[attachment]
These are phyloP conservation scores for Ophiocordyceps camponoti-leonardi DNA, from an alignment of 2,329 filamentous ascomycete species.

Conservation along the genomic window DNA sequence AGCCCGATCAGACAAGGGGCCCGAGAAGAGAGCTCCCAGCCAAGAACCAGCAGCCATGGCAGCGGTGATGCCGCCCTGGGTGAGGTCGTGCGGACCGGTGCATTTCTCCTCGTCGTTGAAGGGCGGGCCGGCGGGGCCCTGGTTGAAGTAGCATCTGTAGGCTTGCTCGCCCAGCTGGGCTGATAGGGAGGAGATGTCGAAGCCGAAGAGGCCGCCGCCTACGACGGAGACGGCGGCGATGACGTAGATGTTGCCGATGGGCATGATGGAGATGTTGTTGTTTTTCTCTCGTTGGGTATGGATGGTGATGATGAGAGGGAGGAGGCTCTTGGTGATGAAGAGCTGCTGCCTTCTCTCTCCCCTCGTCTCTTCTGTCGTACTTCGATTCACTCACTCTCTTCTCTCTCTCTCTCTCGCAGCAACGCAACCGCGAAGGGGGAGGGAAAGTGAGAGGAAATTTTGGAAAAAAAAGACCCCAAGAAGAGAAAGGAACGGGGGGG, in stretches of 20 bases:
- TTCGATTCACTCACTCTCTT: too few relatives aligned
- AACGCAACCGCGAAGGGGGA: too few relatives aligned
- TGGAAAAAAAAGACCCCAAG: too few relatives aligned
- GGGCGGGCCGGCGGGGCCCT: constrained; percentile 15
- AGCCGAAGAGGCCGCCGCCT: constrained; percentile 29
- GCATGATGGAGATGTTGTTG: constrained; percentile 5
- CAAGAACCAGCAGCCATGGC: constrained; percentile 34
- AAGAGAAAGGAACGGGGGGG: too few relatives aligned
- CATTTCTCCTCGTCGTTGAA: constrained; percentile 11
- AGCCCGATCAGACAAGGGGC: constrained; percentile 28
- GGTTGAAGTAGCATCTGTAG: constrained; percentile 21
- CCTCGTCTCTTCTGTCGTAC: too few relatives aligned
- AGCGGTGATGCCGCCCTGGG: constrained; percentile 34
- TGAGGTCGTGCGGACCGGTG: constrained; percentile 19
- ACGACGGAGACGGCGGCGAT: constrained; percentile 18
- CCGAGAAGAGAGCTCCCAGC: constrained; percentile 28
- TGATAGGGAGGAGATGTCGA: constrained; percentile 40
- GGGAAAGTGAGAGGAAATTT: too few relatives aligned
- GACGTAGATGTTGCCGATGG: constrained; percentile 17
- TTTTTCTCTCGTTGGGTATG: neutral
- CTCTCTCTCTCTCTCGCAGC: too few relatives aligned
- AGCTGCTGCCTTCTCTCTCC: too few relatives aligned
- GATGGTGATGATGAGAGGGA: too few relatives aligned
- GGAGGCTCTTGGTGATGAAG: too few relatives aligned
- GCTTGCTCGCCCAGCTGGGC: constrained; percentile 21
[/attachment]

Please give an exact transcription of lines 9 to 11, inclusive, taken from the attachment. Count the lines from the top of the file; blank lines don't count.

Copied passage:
- CAAGAACCAGCAGCCATGGC: constrained; percentile 34
- AAGAGAAAGGAACGGGGGGG: too few relatives aligned
- CATTTCTCCTCGTCGTTGAA: constrained; percentile 11